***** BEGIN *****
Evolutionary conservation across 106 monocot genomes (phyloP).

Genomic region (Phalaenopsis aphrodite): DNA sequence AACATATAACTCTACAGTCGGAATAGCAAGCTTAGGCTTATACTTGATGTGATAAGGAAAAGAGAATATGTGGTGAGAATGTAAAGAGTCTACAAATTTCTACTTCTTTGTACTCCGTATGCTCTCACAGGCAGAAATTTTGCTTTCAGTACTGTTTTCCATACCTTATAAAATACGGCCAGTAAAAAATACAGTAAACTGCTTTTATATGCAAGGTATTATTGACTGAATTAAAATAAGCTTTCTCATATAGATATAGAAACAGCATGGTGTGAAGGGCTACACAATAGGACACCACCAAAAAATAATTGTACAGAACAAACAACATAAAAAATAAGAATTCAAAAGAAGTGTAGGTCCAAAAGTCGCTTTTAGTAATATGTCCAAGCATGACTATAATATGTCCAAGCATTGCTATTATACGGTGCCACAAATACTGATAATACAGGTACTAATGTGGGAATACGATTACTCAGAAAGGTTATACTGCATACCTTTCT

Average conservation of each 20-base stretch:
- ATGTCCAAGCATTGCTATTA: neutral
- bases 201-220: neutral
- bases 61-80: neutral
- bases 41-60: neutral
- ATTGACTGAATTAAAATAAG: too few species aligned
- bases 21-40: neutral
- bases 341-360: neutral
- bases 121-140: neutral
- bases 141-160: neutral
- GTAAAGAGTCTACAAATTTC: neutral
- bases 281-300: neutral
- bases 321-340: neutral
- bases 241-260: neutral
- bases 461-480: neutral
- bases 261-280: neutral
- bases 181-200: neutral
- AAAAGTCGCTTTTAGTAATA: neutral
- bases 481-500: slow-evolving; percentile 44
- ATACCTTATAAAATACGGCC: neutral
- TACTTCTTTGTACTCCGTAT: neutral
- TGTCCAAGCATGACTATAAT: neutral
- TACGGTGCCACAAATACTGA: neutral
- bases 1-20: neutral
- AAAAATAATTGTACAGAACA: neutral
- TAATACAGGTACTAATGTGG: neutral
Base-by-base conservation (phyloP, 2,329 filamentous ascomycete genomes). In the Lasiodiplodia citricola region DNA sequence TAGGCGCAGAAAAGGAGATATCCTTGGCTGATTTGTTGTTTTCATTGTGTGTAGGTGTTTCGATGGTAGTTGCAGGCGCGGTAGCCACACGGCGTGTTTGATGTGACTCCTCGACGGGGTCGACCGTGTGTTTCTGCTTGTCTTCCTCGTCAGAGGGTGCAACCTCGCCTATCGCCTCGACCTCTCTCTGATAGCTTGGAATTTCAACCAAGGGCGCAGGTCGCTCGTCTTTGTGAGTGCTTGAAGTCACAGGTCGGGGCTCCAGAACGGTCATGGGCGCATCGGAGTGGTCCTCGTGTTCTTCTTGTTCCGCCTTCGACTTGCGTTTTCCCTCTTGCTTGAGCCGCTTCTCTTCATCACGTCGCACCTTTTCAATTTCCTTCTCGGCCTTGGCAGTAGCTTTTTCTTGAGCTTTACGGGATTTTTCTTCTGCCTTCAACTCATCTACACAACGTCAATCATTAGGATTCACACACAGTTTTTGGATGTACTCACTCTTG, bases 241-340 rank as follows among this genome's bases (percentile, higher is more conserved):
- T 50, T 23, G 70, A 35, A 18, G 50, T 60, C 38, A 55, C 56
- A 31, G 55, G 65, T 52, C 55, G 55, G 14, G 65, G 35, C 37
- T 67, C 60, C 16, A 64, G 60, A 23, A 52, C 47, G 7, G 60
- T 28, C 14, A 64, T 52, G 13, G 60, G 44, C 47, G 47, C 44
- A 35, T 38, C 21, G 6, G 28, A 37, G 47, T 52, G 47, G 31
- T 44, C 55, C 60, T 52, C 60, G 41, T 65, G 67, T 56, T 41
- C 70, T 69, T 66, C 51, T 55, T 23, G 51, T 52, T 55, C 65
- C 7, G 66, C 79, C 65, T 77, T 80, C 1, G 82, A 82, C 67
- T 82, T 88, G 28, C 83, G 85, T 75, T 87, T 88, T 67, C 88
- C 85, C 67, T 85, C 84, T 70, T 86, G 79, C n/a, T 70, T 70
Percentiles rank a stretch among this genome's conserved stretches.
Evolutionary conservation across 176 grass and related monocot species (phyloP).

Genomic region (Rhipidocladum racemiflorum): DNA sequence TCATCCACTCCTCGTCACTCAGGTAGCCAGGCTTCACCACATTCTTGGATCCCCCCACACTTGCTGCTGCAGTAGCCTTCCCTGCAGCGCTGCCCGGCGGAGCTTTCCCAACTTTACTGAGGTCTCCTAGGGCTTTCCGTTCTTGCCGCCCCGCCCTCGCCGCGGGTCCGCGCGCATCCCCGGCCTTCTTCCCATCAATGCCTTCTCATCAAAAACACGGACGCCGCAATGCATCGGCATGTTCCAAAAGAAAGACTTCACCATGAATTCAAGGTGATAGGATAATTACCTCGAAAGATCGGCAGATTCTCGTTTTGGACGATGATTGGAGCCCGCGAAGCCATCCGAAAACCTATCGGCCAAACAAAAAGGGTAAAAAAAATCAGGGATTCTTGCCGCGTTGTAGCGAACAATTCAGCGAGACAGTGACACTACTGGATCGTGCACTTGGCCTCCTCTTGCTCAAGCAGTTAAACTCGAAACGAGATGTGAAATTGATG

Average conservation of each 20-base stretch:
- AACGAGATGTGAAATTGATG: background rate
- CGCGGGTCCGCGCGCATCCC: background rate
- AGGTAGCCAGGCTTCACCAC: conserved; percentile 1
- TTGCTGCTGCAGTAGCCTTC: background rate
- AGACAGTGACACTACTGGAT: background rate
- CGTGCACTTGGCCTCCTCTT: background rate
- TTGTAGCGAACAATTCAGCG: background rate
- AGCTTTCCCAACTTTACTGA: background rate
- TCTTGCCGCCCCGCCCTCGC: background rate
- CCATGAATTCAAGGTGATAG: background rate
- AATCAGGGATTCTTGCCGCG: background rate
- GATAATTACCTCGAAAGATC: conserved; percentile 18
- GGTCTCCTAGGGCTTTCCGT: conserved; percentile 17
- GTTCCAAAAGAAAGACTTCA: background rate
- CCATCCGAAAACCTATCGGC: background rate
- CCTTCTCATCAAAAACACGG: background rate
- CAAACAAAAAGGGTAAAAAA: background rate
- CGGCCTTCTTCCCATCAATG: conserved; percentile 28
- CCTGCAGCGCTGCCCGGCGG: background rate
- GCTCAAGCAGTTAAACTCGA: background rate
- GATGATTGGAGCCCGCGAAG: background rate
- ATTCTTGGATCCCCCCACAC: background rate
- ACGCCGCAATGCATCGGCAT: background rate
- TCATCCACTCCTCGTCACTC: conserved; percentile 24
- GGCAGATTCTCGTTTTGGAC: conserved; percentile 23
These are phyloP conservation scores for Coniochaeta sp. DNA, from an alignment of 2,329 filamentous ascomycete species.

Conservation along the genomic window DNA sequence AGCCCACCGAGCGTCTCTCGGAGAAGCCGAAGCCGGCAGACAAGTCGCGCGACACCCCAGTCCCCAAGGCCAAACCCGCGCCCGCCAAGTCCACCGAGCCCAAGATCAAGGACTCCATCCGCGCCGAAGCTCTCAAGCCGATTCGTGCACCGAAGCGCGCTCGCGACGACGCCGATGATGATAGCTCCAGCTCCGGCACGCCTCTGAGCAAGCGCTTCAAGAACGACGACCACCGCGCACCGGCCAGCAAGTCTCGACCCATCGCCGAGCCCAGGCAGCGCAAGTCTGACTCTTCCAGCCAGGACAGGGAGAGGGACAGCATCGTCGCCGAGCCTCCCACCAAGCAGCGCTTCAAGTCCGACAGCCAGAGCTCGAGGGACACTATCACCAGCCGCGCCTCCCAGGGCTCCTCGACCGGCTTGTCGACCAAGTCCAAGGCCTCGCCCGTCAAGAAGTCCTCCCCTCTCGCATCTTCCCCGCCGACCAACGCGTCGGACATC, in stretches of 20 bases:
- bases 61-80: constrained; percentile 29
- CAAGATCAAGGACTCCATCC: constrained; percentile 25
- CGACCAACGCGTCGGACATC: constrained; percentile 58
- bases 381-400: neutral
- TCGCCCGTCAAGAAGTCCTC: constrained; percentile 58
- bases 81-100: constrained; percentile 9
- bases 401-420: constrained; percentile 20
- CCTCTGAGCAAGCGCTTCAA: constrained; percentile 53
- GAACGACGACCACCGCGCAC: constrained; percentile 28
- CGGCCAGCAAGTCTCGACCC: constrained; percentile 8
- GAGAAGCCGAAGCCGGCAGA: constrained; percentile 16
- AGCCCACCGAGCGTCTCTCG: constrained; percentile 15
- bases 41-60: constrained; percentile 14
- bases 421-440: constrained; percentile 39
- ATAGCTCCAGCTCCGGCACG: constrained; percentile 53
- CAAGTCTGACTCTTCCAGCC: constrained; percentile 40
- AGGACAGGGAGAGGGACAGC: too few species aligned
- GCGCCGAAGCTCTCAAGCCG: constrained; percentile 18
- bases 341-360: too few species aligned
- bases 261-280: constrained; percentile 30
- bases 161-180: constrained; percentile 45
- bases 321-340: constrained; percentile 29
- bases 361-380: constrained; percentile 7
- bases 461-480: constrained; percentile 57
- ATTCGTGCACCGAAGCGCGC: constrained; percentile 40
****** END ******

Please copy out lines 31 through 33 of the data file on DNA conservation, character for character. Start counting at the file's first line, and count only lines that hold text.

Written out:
- A 31, G 55, G 65, T 52, C 55, G 55, G 14, G 65, G 35, C 37
- T 67, C 60, C 16, A 64, G 60, A 23, A 52, C 47, G 7, G 60
- T 28, C 14, A 64, T 52, G 13, G 60, G 44, C 47, G 47, C 44